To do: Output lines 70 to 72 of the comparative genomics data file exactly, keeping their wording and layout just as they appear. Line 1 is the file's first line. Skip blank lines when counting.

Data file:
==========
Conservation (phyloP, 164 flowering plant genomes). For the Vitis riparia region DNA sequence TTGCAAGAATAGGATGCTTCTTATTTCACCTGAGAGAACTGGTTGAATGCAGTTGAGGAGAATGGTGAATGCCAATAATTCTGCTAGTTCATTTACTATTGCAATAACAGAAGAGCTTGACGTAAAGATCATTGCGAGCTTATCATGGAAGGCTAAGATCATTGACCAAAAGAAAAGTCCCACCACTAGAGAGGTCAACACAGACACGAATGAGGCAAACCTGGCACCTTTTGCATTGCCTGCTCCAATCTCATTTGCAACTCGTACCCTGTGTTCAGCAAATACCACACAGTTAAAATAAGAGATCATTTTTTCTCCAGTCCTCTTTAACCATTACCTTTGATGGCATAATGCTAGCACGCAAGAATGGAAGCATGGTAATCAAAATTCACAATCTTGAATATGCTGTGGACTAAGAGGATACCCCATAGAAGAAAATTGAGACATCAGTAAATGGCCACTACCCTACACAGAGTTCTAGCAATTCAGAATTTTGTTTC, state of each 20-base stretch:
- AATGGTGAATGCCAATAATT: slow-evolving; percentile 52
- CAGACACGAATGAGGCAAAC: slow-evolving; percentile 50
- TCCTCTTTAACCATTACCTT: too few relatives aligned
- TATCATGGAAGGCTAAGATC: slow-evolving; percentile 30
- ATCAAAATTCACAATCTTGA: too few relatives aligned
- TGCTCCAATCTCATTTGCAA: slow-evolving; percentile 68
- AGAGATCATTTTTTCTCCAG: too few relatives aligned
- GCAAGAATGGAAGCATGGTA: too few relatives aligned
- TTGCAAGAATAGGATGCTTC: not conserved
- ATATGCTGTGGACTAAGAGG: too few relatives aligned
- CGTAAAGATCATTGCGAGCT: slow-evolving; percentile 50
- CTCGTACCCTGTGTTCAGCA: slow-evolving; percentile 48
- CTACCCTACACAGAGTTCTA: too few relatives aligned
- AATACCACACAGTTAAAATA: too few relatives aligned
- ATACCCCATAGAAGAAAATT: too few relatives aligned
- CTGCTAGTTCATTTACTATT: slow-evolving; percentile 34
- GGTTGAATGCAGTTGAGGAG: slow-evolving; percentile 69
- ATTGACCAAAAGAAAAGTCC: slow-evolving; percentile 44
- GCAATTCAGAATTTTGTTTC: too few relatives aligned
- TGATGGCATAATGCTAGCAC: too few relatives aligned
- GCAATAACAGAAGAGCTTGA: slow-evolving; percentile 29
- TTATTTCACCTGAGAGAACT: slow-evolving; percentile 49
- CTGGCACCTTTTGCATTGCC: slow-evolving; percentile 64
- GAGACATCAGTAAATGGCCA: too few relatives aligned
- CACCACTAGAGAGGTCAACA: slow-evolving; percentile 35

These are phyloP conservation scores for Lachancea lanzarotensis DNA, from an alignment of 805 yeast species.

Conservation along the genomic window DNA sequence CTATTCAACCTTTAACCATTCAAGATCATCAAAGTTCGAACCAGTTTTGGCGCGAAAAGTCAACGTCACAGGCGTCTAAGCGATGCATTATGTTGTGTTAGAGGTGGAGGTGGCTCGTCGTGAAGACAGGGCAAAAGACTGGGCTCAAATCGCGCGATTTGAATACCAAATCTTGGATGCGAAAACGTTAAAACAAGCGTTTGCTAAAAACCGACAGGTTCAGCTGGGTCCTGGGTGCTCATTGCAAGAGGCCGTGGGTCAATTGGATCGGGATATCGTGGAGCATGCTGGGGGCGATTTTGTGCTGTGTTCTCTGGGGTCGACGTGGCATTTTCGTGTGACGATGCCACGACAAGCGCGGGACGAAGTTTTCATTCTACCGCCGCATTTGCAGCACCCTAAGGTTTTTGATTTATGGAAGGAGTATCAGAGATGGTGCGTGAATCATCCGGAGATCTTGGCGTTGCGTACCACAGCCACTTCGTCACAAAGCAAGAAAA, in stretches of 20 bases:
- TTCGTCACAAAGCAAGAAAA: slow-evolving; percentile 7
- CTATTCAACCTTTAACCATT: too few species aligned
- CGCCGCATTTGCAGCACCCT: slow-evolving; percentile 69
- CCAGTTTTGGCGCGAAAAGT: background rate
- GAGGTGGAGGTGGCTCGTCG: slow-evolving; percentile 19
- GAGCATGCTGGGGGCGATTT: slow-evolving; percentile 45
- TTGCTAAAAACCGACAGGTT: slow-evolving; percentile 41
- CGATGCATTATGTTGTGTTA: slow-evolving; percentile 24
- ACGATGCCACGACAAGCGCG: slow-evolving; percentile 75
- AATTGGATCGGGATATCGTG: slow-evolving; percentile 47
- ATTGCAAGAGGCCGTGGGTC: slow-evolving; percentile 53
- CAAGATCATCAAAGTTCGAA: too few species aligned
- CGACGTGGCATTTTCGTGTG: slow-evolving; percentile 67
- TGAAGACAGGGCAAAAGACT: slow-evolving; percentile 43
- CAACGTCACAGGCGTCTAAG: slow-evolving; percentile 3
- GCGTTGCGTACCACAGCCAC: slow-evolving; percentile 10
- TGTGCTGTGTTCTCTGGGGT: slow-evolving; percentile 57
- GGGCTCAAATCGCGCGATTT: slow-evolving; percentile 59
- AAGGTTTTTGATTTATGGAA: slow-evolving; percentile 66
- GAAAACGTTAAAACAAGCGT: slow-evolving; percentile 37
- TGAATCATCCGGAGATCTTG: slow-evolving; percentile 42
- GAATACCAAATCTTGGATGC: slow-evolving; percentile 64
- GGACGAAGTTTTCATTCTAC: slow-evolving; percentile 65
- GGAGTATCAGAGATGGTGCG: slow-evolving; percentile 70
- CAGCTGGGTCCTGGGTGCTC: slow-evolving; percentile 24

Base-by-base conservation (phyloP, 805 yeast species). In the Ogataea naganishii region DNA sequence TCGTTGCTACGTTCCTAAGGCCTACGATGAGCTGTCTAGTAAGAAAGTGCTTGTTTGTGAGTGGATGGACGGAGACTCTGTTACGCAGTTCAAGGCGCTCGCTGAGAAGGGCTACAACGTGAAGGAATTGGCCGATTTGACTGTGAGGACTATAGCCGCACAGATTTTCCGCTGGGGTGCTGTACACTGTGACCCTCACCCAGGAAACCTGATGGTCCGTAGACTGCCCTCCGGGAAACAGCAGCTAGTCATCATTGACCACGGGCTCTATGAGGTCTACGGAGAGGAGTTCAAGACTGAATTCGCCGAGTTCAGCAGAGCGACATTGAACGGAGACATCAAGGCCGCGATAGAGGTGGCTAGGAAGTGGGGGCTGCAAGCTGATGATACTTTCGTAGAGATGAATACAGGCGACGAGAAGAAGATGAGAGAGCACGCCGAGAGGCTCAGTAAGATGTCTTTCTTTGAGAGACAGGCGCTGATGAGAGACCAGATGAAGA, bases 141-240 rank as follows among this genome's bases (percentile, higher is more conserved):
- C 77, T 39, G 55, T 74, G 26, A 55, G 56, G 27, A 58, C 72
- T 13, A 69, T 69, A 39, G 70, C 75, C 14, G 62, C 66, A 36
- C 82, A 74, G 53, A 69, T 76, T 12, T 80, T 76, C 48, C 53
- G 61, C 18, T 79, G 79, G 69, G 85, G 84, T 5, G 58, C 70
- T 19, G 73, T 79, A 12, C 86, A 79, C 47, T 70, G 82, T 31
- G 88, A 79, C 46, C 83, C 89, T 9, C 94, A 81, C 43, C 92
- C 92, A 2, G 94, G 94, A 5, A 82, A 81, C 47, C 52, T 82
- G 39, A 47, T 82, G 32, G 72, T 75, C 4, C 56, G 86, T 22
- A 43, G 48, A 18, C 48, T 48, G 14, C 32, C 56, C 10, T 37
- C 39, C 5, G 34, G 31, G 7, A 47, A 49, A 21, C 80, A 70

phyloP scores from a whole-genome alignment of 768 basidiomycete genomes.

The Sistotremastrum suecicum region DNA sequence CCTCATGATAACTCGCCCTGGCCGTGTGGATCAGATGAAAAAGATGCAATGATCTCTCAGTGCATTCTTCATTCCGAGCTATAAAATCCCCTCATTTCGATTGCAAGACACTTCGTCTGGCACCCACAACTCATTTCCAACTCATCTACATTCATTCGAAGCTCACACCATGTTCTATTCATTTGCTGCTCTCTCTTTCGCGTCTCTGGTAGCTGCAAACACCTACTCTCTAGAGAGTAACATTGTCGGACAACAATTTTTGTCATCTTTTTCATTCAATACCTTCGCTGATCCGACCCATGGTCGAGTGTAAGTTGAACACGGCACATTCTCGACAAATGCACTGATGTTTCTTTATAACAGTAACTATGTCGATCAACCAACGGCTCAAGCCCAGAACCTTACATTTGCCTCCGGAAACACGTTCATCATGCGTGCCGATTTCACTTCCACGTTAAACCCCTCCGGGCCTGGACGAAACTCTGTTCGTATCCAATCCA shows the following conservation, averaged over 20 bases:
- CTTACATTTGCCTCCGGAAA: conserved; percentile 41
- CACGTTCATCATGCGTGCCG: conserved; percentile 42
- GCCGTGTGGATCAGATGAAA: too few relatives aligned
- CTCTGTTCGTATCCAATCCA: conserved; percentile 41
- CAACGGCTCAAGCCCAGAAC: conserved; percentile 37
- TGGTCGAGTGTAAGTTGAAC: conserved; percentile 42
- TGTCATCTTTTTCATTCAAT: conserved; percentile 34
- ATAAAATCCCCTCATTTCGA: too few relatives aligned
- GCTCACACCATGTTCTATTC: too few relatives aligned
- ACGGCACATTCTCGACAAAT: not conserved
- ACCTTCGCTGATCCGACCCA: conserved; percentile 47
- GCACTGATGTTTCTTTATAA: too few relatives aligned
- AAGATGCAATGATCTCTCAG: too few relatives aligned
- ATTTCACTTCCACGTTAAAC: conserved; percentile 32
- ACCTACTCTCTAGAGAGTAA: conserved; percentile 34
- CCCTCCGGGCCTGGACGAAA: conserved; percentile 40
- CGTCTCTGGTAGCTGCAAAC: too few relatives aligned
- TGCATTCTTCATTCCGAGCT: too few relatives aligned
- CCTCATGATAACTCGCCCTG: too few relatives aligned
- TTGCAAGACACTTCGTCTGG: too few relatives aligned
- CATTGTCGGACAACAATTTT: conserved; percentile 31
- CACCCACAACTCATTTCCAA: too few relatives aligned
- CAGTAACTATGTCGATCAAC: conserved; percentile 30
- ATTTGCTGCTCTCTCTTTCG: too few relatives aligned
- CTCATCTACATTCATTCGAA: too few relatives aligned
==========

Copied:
- CTCTGTTCGTATCCAATCCA: conserved; percentile 41
- CAACGGCTCAAGCCCAGAAC: conserved; percentile 37
- TGGTCGAGTGTAAGTTGAAC: conserved; percentile 42